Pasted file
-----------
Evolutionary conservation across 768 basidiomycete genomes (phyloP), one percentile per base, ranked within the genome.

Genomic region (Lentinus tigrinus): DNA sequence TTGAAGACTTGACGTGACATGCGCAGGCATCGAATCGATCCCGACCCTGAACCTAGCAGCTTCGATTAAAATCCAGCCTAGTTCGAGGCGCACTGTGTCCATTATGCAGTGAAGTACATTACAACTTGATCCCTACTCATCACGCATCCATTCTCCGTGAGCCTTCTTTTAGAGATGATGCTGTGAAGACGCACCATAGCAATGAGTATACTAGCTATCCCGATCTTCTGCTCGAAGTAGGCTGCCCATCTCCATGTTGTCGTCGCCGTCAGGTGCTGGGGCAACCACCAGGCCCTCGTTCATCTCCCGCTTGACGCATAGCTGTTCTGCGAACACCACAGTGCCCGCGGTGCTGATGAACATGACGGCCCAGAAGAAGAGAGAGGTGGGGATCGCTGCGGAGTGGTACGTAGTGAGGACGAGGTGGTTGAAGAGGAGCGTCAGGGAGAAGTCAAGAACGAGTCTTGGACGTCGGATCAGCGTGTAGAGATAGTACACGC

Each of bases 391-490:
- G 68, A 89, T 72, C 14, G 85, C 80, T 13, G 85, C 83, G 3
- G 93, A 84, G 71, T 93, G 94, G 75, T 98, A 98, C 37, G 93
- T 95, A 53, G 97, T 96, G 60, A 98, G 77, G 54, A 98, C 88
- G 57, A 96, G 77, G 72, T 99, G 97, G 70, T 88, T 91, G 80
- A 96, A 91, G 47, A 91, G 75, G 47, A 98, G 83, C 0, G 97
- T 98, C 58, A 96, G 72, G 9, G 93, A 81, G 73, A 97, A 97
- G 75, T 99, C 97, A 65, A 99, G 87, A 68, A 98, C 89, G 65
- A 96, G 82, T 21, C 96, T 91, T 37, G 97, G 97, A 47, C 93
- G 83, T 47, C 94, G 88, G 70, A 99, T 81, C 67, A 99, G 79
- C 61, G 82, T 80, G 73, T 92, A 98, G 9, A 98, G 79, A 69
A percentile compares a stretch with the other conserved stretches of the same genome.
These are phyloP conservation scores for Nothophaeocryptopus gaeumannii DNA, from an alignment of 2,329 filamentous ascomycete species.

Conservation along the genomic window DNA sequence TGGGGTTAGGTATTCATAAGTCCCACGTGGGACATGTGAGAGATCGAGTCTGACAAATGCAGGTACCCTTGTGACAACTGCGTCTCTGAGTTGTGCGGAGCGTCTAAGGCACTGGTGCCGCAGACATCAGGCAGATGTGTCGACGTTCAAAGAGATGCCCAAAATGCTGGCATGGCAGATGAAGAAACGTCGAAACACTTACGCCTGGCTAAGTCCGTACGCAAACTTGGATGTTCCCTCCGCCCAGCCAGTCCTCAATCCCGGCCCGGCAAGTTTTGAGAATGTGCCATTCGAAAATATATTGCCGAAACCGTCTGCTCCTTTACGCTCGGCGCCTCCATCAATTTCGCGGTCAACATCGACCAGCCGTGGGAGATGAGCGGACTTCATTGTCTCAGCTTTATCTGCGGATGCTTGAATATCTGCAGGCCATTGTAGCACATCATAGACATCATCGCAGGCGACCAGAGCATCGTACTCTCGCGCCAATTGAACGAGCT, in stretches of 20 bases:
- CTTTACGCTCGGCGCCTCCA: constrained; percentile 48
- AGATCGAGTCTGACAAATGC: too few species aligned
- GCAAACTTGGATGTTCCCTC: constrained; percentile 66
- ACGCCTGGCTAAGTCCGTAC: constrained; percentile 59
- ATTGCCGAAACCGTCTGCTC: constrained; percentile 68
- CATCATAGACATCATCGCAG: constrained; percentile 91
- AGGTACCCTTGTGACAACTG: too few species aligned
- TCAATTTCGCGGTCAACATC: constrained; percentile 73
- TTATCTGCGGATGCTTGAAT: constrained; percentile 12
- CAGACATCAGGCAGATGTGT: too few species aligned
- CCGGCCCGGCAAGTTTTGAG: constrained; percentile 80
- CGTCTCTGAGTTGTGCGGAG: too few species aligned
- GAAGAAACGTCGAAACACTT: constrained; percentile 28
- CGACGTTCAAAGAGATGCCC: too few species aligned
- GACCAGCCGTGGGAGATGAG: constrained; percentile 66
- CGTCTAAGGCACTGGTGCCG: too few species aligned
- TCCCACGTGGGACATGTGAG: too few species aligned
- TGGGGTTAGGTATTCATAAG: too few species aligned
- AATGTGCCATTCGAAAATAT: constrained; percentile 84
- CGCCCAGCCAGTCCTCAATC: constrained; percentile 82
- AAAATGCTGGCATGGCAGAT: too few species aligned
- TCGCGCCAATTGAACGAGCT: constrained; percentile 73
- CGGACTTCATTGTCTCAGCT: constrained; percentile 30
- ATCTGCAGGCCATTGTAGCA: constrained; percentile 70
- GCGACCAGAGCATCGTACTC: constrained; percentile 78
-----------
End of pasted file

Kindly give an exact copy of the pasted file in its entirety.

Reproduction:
Evolutionary conservation across 768 basidiomycete genomes (phyloP), one percentile per base, ranked within the genome.

Genomic region (Lentinus tigrinus): DNA sequence TTGAAGACTTGACGTGACATGCGCAGGCATCGAATCGATCCCGACCCTGAACCTAGCAGCTTCGATTAAAATCCAGCCTAGTTCGAGGCGCACTGTGTCCATTATGCAGTGAAGTACATTACAACTTGATCCCTACTCATCACGCATCCATTCTCCGTGAGCCTTCTTTTAGAGATGATGCTGTGAAGACGCACCATAGCAATGAGTATACTAGCTATCCCGATCTTCTGCTCGAAGTAGGCTGCCCATCTCCATGTTGTCGTCGCCGTCAGGTGCTGGGGCAACCACCAGGCCCTCGTTCATCTCCCGCTTGACGCATAGCTGTTCTGCGAACACCACAGTGCCCGCGGTGCTGATGAACATGACGGCCCAGAAGAAGAGAGAGGTGGGGATCGCTGCGGAGTGGTACGTAGTGAGGACGAGGTGGTTGAAGAGGAGCGTCAGGGAGAAGTCAAGAACGAGTCTTGGACGTCGGATCAGCGTGTAGAGATAGTACACGC

Each of bases 391-490:
- G 68, A 89, T 72, C 14, G 85, C 80, T 13, G 85, C 83, G 3
- G 93, A 84, G 71, T 93, G 94, G 75, T 98, A 98, C 37, G 93
- T 95, A 53, G 97, T 96, G 60, A 98, G 77, G 54, A 98, C 88
- G 57, A 96, G 77, G 72, T 99, G 97, G 70, T 88, T 91, G 80
- A 96, A 91, G 47, A 91, G 75, G 47, A 98, G 83, C 0, G 97
- T 98, C 58, A 96, G 72, G 9, G 93, A 81, G 73, A 97, A 97
- G 75, T 99, C 97, A 65, A 99, G 87, A 68, A 98, C 89, G 65
- A 96, G 82, T 21, C 96, T 91, T 37, G 97, G 97, A 47, C 93
- G 83, T 47, C 94, G 88, G 70, A 99, T 81, C 67, A 99, G 79
- C 61, G 82, T 80, G 73, T 92, A 98, G 9, A 98, G 79, A 69
A percentile compares a stretch with the other conserved stretches of the same genome.
These are phyloP conservation scores for Nothophaeocryptopus gaeumannii DNA, from an alignment of 2,329 filamentous ascomycete species.

Conservation along the genomic window DNA sequence TGGGGTTAGGTATTCATAAGTCCCACGTGGGACATGTGAGAGATCGAGTCTGACAAATGCAGGTACCCTTGTGACAACTGCGTCTCTGAGTTGTGCGGAGCGTCTAAGGCACTGGTGCCGCAGACATCAGGCAGATGTGTCGACGTTCAAAGAGATGCCCAAAATGCTGGCATGGCAGATGAAGAAACGTCGAAACACTTACGCCTGGCTAAGTCCGTACGCAAACTTGGATGTTCCCTCCGCCCAGCCAGTCCTCAATCCCGGCCCGGCAAGTTTTGAGAATGTGCCATTCGAAAATATATTGCCGAAACCGTCTGCTCCTTTACGCTCGGCGCCTCCATCAATTTCGCGGTCAACATCGACCAGCCGTGGGAGATGAGCGGACTTCATTGTCTCAGCTTTATCTGCGGATGCTTGAATATCTGCAGGCCATTGTAGCACATCATAGACATCATCGCAGGCGACCAGAGCATCGTACTCTCGCGCCAATTGAACGAGCT, in stretches of 20 bases:
- CTTTACGCTCGGCGCCTCCA: constrained; percentile 48
- AGATCGAGTCTGACAAATGC: too few species aligned
- GCAAACTTGGATGTTCCCTC: constrained; percentile 66
- ACGCCTGGCTAAGTCCGTAC: constrained; percentile 59
- ATTGCCGAAACCGTCTGCTC: constrained; percentile 68
- CATCATAGACATCATCGCAG: constrained; percentile 91
- AGGTACCCTTGTGACAACTG: too few species aligned
- TCAATTTCGCGGTCAACATC: constrained; percentile 73
- TTATCTGCGGATGCTTGAAT: constrained; percentile 12
- CAGACATCAGGCAGATGTGT: too few species aligned
- CCGGCCCGGCAAGTTTTGAG: constrained; percentile 80
- CGTCTCTGAGTTGTGCGGAG: too few species aligned
- GAAGAAACGTCGAAACACTT: constrained; percentile 28
- CGACGTTCAAAGAGATGCCC: too few species aligned
- GACCAGCCGTGGGAGATGAG: constrained; percentile 66
- CGTCTAAGGCACTGGTGCCG: too few species aligned
- TCCCACGTGGGACATGTGAG: too few species aligned
- TGGGGTTAGGTATTCATAAG: too few species aligned
- AATGTGCCATTCGAAAATAT: constrained; percentile 84
- CGCCCAGCCAGTCCTCAATC: constrained; percentile 82
- AAAATGCTGGCATGGCAGAT: too few species aligned
- TCGCGCCAATTGAACGAGCT: constrained; percentile 73
- CGGACTTCATTGTCTCAGCT: constrained; percentile 30
- ATCTGCAGGCCATTGTAGCA: constrained; percentile 70
- GCGACCAGAGCATCGTACTC: constrained; percentile 78